For the mobile application album covers are used as signpost displayed across the screen like a curated gallery of visual thumbnails. Letter forms on signs take a leaf out of type design for sign panels. It is highly likely a multi-stepped multidisciplinary process of involving user research, typeface selection, letter-form scaling and panel layout, usability testing and prototyping preceded this creative output. From a broader perspective the process is similar to that used to address patient-centered strategies by design in the UK healthcare sector
Wordbook by Madebymedic.com is another interesting interface developed by NHS medic Dr. Michelle Teo and her colleagues. They identified ‘vital task logjams’ with paper based patient records, within some hospitals in London, particularly in emergency situations. With her team of developers and user-experience specialists with support from Google Campus London, they are looking at ways to “improve communication and reduce human error in hospitals”.
The influence of creative exchange quarters as ideation spaces (online and physical) on entrepreneurs to expand innovation economies in Stockholm Nairobi, Tel Aviv, New York, Silicon Valley or London cannot be overstated. Connections between interdisciplinary know-how, maker investment vehicles such as collaborative market and creators of ideas and experiences are catalysts. They are stimulating economic development within the cultural and creative spaces across these cities.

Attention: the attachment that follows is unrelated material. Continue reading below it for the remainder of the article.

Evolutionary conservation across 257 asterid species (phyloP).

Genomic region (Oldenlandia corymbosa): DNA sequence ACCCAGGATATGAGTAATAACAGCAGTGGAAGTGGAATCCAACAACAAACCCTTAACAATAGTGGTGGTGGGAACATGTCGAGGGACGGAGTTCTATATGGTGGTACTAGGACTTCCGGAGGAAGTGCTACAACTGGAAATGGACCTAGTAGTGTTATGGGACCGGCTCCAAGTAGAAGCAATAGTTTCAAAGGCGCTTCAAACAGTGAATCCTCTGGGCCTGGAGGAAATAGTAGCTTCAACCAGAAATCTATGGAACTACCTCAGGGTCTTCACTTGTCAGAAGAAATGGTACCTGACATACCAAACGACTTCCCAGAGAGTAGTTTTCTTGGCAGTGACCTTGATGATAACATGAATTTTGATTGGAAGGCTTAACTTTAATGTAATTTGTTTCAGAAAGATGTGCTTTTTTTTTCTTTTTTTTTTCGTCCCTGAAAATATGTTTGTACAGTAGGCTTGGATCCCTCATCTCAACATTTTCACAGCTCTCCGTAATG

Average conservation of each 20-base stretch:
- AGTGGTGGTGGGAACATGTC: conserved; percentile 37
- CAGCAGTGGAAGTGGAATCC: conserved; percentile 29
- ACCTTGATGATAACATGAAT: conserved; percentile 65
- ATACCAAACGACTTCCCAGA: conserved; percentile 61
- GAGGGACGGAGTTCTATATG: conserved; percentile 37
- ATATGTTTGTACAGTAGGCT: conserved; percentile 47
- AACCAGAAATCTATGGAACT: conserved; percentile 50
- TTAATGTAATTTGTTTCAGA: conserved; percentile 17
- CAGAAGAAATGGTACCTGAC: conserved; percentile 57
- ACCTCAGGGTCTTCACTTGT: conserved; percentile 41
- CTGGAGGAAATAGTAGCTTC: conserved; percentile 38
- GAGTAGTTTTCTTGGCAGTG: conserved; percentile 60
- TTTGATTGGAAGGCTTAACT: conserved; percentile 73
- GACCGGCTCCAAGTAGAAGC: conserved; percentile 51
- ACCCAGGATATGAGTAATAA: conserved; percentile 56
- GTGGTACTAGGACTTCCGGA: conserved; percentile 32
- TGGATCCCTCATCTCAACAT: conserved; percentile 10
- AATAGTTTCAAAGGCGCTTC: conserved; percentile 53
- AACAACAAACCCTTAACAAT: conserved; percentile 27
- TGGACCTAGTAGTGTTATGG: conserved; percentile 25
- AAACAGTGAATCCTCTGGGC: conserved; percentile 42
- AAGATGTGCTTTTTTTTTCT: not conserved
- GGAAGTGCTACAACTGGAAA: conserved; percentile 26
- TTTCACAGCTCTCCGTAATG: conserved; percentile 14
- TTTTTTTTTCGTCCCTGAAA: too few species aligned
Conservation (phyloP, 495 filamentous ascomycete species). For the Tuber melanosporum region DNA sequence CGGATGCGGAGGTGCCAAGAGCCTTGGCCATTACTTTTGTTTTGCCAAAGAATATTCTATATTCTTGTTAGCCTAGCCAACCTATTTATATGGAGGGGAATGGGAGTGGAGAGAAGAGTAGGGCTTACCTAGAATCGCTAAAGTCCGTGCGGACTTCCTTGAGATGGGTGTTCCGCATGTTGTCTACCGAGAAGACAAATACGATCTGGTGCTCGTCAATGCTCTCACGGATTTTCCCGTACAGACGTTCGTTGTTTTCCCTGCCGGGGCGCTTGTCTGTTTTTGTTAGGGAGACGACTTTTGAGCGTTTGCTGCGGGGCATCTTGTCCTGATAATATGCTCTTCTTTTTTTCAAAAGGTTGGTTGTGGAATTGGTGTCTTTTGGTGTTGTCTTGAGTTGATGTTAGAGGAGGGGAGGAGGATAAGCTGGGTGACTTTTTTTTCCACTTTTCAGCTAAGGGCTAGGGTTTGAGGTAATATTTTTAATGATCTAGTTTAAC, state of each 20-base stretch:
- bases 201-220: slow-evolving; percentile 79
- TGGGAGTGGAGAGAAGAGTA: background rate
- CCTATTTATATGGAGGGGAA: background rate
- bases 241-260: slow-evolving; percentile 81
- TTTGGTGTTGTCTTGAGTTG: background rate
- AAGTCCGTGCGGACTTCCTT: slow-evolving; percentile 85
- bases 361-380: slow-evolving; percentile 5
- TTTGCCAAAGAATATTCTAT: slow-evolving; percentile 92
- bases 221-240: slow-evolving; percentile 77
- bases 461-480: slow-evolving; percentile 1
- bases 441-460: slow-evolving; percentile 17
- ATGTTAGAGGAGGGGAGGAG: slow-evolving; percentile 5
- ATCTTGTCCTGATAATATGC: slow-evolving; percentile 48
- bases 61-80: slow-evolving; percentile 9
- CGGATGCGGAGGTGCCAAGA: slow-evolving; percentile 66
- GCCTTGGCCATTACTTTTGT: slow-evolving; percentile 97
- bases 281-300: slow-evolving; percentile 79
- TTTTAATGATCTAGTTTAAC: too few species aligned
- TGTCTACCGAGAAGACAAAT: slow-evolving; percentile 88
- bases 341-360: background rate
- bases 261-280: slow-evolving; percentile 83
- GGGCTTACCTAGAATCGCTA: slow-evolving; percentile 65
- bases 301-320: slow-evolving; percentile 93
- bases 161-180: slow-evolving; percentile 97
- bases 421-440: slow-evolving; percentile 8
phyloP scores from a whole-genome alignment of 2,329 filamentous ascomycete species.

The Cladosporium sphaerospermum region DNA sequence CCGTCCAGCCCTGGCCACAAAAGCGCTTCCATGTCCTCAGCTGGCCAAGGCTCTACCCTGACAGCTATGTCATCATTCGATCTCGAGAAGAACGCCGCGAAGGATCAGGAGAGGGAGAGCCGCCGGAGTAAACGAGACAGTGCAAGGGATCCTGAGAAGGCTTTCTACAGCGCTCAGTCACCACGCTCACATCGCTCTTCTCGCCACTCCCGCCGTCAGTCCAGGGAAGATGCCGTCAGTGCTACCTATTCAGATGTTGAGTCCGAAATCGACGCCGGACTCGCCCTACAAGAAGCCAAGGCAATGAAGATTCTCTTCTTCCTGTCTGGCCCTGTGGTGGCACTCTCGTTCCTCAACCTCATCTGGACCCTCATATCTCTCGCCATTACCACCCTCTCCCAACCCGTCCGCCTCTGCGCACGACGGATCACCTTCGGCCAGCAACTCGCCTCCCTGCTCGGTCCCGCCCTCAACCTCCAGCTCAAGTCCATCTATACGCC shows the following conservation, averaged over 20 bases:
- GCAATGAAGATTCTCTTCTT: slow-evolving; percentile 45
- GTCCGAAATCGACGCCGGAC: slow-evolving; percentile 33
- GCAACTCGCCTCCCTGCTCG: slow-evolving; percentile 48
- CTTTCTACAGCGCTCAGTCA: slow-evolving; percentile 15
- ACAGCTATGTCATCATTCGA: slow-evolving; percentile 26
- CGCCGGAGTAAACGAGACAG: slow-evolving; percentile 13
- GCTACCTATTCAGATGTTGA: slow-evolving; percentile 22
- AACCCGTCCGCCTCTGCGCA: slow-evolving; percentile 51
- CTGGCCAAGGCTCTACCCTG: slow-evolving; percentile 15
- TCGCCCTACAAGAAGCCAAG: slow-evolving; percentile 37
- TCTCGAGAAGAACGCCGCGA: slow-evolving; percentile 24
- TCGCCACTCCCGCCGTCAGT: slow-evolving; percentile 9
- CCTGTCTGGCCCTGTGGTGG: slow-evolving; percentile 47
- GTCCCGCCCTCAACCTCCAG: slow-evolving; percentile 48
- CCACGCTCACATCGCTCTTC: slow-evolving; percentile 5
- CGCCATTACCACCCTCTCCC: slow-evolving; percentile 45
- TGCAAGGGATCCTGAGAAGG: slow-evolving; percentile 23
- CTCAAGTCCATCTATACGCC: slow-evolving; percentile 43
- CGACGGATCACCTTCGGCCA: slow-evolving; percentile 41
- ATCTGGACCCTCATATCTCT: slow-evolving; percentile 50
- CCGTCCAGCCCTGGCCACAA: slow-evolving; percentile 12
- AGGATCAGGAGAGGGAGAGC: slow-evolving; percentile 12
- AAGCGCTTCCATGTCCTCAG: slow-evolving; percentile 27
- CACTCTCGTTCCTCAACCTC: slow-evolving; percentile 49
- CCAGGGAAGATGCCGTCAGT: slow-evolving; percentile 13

Photo:Inside the offices of Tumblr in New York. Photo courtesy Daniel Goodman from Business Insider
Weareasilia’s Lulu Kitololo and her colleagues in Nairobi and London run a cloud based hub where “non-linear approaches’’ to narrative processes, learning resources and various data communication models are informed by client participation. BlackWhiteandSimple is a Weareasilia service product for smes looking to position themselves online. By default how international clients learn about and participate in the creative process is shaping this business model.
To begin to grasp these approaches as a strategic craft It is important to interprete ‘user-interface’ in a much wider sense beyond screens, games and handheld devices. Varied creative outputs propose interfaces that enable interactions ranging from screen-less variations; people to city, people to people, people to stories, people to work, people to food & drinks, people to environment and people to services.
Femi Longe is a founding member of Cchub’s project in Lagos. He says “we are a social innovation driven project with a remit to respond to a variety of infrastructural challenges peculiar to our environment’’. It is a thinking attitude that has led him to continue looking out towards London’s creative quarters as possible partners to fill various capacity gaps: user learning research, ethnographic issues, critical design thinking and creative protocols underpinning them.